Safety and tolerability

The most common nonhematologic adverse events at Week 32 in patients who received ruxolitinib in the Phase III RESPONSE trial were headache, diarrhea, pruritus, and fatigue (Table 3).22,112 The most frequent grade 3 or 4 nonhematologic adverse events in the ruxolitinib arm were dyspnea, asthenia, abdominal pain, headache, muscle spasms, and pruritus.22 Long-term treatment data indicated that the incidences of the most common nonhematologic adverse events were similar at Week 48 and in the 80-week analysis (headache, 20.9% and 21.8%; diarrhea, 20.0% and 19.1%; pruritus, 20.0% and 17.3%; fatigue, 17.3% and 17.3%, respectively).112


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(To view a larger version of Table 3, click here.)

Hematologic adverse events were primarily grade 1 or 2 at both the primary analysis (Table 3) and the 80-week analysis in the RESPONSE trial.22,112 The most common grade 3 or 4 hematologic adverse events in both randomized treatment arms were lymphopenia and thrombocytopenia. The US label for ruxolitinib indicates that thrombocytopenia, anemia, and neutropenia should be managed by dose reduction/interruption or transfusion.99

At Week 32, the rate of any grade 3 or 4 adverse events per 100 patient-years was lower in the ruxolitinib arm (28.8) than in the best available therapy arm (44.0) in the RESPONSE trial.22

Given the risks associated with thromboembolic events and disease transformation in patients with PV,14 it is important to consider such events when evaluating any new treatment option. The incidence of all-grade thromboembolic events at Week 32 was 0.9% in the ruxolitinib arm and 5.4% in the best available therapy arm (grade 3 or 4, 0.9% vs 1.8%, respectively).22 At the time of data cutoff in the primary analysis of RESPONSE, three patients in the ruxolitinib arm and one patient in the best available therapy arm developed MF after randomization; one patient in the ruxolitinib arm also developed AML. Two additional patients randomized to best available therapy experienced MF after cross over to ruxolitinib, one of whom progressed to AML.22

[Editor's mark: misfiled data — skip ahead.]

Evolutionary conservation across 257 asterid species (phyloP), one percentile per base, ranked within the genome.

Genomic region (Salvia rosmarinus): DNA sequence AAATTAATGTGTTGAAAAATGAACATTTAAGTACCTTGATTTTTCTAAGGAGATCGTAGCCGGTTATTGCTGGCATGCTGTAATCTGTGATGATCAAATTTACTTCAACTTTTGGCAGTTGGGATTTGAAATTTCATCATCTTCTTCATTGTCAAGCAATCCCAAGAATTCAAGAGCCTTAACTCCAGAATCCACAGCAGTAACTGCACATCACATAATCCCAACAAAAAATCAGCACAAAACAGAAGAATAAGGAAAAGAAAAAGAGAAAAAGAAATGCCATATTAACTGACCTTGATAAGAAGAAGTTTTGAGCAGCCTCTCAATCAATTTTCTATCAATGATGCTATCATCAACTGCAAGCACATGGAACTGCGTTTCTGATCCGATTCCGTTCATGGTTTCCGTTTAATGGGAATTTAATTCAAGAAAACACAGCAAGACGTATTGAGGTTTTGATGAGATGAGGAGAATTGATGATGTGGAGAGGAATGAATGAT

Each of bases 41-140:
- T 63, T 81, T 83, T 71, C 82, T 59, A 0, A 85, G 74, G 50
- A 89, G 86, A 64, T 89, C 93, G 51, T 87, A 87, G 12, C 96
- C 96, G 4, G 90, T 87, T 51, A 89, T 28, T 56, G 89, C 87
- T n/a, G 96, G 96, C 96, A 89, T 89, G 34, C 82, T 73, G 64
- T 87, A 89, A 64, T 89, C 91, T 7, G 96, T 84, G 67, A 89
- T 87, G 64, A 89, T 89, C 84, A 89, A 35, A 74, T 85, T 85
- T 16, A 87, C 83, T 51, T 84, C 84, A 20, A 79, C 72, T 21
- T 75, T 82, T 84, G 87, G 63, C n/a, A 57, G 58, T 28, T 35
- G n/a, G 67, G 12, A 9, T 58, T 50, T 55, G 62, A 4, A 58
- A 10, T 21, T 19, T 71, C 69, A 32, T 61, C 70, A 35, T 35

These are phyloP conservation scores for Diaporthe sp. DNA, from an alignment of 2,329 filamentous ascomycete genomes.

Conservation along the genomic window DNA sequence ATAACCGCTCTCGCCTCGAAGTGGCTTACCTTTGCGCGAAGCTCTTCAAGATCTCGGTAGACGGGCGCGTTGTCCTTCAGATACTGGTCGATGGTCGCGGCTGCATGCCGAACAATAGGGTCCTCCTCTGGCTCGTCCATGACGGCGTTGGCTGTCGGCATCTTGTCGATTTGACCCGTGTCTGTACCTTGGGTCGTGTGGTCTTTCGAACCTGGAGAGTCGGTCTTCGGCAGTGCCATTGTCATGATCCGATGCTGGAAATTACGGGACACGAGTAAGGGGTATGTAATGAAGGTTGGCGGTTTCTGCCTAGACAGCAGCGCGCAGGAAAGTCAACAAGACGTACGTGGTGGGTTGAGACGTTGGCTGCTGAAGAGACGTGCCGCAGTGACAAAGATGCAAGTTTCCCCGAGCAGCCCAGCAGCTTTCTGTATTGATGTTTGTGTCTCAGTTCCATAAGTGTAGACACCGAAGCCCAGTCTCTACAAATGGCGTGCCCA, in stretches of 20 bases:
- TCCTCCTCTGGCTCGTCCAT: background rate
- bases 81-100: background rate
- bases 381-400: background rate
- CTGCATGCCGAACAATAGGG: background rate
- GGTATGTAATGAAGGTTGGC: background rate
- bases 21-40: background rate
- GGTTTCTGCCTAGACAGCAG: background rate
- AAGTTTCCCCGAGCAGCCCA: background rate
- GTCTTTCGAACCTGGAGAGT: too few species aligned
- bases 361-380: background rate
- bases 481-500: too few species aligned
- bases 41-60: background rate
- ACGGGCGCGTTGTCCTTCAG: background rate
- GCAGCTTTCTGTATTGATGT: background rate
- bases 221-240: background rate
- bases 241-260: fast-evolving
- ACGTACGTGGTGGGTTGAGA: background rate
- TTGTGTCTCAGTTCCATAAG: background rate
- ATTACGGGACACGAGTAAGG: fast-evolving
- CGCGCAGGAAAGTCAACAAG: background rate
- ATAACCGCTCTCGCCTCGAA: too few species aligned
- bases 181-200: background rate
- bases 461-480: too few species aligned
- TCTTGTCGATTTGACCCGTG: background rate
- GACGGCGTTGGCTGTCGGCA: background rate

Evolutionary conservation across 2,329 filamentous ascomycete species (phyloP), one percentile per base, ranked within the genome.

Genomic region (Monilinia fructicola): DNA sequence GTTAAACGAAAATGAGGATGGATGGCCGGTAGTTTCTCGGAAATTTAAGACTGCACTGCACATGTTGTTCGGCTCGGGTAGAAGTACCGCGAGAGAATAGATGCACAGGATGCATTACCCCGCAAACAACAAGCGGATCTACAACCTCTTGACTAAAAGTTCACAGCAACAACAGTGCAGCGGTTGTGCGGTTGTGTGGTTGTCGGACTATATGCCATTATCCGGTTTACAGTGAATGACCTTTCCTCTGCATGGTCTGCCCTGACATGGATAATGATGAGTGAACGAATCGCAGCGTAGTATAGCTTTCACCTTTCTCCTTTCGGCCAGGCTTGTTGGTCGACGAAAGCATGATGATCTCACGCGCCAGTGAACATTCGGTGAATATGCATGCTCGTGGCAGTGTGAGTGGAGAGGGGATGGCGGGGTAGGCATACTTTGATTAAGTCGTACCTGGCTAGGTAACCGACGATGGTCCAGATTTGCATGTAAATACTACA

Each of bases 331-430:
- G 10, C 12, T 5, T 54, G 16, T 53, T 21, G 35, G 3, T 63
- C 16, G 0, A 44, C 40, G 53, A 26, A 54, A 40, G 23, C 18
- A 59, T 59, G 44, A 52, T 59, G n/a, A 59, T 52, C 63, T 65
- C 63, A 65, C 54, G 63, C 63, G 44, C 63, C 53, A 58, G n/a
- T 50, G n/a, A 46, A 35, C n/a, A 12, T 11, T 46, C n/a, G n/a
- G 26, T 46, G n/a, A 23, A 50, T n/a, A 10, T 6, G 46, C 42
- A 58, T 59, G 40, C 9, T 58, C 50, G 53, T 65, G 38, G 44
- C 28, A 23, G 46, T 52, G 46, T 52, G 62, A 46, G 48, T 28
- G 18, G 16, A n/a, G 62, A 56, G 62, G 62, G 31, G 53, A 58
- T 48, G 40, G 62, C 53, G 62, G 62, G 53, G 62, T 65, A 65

Other important adverse events of interest for patients being treated with ruxolitinib are nonmelanoma skin cancer and infections. At Week 32 in the RESPONSE trial, four patients in the ruxolitinib arm when compared with two patients in the best available therapy arm experienced newly diagnosed nonmelanoma skin cancer. All but one of these patients (best available therapy arm) had a history of precancerous skin lesions or nonmelanoma skin cancer.22 Melanoma skin cancer was diagnosed in zero patients in the ruxolitinib arm and one patient in the best available therapy arm during randomized treatment. The US prescribing information recommends periodic skin examinations for patients treated with ruxolitinib.99 In the RESPONSE trial, the incidence of any infection was similar in the ruxolitinib arm and the best available therapy arm at Week 32 (any grade, 41.8% vs 36.9%, respectively; grade 3 or 4, 3.6% vs 2.7%). However, herpes zoster infection was observed in 6.4% of patients in the ruxolitinib arm (all grade 1 or 2) at Week 32 compared to 0% of patients in the best available therapy arm.22 The US prescribing information states that patients should be advised about the early signs and symptoms of herpes zoster infection and to seek treatment as early as possible if herpes zoster infection is suspected.99

A long-term safety and tolerability evaluation of ruxolitinib was conducted in 241 patients (457 patient-years) who were resistant to or intolerant of hydroxyurea pooled from a Phase II study113 and RESPONSE (randomized and crossover patients).22,114 The most common nonhematologic adverse events were diarrhea, headache, and pruritus.114 Frequent grade 3 or 4 nonhematologic adverse events included dyspnea, herpes zoster, abdominal pain, back pain, headache, fatigue, and pyrexia.114 Hematologic adverse events were primarily grade 1 or 2; grade 3 or 4 anemia and thrombocytopenia were each reported in 3.7% of patients.114 Overall, seven patients had disease transformation to MF, and two patients had disease transformation to AML,114 a rate consistent with prior publications in similar patient populations with PV.21,84,115 The rate of thromboembolic events in the ruxolitinib group of this pooled analysis was 2.2/100 patient-years, whereas the rate in RESPONSE patients during randomized treatment with best available therapy was 8.2/100 patient-years.114

In Phase IIIb RELIEF trial, adverse events in the ruxolitinib arm were primarily grade 1 or 2.111 The most frequent nonhematologic adverse events were fatigue (20.4% [ruxolitinib arm] vs 10.7% [hydroxyurea arm]), headache (16.7% vs 5.4%), and dizziness (13.0% vs 8.9%). Two patients receiving ruxolitinib had grade 3 or 4 neutropenia.111